In last Wednesday’s New York Times editorial page, Amar Bhide, a professor at Tuft’s Fletcher School of Law and Diplomacy, wrote a column, “Bring Back Boring Banks.” His main thrust is that the Dodd Franks Bill does not do enough to reform banking and that a return to the Glass-Steagall days would be beneficial. While he is correct that banking should have more defined roles, he doesn’t go far enough to address the whole problem with the reasons for the financial collapse and fails to offer significant improvements in banking. I do.
Like Professor Bhide stated, Glass-Steagall was passed in 1933 and created the separation of Commercial from Investment Banks. The Act also established the FDIC, or the Federal Deposit Insurance Corporation, insuring deposits. The Act also stipulated Commercial Banks could no longer sell securities, like stocks and bonds, which, as some believed, allowed for the free wheeling days leading up to the Crash of 29. Only Investment Banks could sell stocks and bonds after the passage of Glass-Steagall.
This division in banking responsibilities worked for 66 years until 1999 with the passage of the Gramm-Leach-Biley Act which repealed Glass-Steagall. The repeal involved essentially one provision: the one preventing a holding company from conducting both Commercial and Investment business. Basically, this act returned the banking industry to pre-crash operations which fostered Glass-Steagall. Since 1999, the business lines between commercial and investment banks became more blurred and as Amar insinuated, by 2008 the financial collapse occurred, much like 1929.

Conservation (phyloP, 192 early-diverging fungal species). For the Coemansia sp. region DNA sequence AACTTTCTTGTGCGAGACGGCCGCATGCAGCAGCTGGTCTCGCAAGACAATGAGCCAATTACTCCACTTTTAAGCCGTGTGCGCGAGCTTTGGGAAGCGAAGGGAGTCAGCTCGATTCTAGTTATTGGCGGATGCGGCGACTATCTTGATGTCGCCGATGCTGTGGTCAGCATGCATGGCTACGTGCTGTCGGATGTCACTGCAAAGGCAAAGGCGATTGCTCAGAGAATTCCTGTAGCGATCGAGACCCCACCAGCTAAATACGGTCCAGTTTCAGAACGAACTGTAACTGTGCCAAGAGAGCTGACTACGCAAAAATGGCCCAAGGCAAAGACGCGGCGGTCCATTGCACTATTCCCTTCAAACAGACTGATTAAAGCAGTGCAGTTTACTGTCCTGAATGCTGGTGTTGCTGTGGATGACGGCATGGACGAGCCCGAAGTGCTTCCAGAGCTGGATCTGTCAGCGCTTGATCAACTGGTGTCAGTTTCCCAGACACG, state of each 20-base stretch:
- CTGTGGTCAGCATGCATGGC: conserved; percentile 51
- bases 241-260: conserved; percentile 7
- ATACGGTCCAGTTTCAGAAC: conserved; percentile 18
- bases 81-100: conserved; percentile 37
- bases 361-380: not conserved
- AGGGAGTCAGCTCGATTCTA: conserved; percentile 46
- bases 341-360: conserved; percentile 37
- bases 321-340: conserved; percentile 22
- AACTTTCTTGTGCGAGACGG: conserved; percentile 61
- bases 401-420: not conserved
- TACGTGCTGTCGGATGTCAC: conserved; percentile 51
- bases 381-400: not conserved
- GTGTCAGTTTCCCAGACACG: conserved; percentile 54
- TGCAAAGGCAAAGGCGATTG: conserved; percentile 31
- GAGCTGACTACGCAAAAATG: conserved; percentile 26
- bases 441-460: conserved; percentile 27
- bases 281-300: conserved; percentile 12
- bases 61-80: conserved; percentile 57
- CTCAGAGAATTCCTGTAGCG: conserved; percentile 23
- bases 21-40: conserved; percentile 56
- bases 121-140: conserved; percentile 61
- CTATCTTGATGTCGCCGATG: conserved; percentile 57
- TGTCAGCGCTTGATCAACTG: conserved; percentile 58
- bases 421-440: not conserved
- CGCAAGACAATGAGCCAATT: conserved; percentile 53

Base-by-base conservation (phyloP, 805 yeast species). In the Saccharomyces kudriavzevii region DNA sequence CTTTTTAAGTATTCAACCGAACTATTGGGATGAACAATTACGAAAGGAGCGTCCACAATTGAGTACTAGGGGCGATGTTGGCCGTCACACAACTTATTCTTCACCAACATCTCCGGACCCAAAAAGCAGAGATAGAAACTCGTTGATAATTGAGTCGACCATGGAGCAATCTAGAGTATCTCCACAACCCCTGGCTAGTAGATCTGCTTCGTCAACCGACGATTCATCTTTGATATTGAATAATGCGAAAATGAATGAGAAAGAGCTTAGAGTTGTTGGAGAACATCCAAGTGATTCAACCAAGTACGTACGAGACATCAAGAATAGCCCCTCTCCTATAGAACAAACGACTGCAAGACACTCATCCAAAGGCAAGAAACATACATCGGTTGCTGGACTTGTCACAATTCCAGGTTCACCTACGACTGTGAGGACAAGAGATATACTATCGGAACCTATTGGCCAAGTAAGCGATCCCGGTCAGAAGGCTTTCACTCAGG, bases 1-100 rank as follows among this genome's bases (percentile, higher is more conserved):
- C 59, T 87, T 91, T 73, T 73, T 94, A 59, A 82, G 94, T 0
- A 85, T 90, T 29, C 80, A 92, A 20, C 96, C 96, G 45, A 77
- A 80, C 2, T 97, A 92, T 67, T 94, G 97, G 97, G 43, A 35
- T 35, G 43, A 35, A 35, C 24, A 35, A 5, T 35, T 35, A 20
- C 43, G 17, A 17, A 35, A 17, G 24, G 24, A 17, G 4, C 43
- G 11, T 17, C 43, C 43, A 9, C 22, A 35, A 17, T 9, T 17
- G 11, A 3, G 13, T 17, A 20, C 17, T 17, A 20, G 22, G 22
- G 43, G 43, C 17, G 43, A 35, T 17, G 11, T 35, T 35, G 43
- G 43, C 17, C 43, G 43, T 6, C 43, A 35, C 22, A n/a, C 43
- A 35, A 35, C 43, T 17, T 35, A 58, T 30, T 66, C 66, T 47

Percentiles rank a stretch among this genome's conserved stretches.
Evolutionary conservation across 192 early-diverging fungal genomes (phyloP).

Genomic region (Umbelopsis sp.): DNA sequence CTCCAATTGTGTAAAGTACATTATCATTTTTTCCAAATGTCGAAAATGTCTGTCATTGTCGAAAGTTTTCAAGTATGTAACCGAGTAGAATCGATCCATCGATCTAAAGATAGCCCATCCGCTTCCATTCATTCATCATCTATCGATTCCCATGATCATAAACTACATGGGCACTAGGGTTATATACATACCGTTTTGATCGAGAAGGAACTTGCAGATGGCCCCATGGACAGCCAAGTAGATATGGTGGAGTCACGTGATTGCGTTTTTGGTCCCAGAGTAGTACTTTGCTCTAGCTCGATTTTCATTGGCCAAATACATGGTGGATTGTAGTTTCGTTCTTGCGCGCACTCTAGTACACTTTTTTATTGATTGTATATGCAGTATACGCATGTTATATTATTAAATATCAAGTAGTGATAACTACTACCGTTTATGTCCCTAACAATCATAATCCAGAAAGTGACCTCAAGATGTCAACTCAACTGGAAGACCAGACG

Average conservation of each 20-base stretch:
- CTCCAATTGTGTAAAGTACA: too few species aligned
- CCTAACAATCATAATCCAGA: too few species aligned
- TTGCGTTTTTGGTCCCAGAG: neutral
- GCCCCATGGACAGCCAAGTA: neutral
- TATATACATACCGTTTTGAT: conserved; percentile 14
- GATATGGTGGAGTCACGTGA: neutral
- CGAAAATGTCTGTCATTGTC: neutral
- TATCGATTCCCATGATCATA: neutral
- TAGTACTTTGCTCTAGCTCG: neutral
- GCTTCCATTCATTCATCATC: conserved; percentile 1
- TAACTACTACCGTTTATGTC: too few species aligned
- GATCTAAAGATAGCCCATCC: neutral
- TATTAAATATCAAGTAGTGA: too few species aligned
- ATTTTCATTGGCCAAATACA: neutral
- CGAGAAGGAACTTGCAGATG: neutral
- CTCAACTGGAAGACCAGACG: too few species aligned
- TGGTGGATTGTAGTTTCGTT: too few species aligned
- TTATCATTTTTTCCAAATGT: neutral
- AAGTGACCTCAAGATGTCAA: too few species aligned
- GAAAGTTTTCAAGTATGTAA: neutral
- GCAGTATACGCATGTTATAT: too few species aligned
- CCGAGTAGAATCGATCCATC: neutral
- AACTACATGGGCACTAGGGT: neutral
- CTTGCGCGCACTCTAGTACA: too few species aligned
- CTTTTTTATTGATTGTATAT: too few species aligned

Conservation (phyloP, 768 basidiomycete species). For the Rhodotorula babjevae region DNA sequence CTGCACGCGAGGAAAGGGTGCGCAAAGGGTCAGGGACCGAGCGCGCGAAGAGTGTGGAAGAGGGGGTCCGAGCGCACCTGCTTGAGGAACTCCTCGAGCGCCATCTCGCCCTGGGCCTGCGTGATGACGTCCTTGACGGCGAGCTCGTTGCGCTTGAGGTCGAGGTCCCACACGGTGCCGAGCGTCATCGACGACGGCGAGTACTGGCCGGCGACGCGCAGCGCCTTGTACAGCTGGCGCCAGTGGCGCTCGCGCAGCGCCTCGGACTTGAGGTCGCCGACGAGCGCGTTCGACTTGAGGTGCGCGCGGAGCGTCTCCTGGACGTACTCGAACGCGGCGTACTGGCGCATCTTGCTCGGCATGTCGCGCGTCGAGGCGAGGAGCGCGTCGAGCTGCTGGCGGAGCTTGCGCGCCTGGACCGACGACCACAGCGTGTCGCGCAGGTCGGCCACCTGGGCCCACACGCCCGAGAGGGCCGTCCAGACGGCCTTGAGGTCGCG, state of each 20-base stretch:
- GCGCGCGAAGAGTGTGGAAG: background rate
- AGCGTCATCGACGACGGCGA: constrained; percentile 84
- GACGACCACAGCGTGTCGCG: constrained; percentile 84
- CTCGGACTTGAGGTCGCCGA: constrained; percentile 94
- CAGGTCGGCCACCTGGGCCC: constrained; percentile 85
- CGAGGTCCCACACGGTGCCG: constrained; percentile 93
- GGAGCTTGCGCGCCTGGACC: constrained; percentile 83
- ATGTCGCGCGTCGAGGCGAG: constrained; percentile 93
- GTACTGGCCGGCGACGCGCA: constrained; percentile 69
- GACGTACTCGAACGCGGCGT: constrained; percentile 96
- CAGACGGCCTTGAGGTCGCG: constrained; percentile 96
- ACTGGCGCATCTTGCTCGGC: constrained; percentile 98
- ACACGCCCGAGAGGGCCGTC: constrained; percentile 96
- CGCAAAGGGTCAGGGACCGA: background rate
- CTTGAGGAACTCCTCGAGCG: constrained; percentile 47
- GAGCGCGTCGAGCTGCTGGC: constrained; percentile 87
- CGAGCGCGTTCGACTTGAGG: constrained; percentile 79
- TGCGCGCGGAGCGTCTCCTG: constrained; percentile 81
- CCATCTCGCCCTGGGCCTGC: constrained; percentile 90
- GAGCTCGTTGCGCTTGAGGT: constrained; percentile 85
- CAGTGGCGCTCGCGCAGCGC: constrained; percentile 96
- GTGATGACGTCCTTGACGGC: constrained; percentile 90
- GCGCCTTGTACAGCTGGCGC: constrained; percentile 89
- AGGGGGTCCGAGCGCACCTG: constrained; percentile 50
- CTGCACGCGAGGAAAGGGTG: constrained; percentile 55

Amar is not entirely correct that the Federal Reserve’s original purpose was to be the lender of last resort. Its original purpose was to stabilize the financial industry as it had been exasperated by the Panic of 1907. The Federal Reserve’s top priority was to prevent boom and bust cycles. Yet, as Bhide noted, despite its enactment in 1913, the cloudy bank functions in the 1920’s still contributed to the 1929 crash. Even with the Glass-Steagall provision to divide banking to prevent another crash, I would like to point out to Professor Bhide the Federal Reserve did nothing to prevent the financial collapses in early 1970’s, the 87 Crash and the 2000 Tech Bubble.
I assert the Fed could have averted the 29 Crash and the Tech Bubble in 2000 had it tightened credit, slowing the economy down gradually rather than letting the bubble expand until it burst. Many economist blame the Fed for not tightening credit, but for having kept rates low which overheated the economy.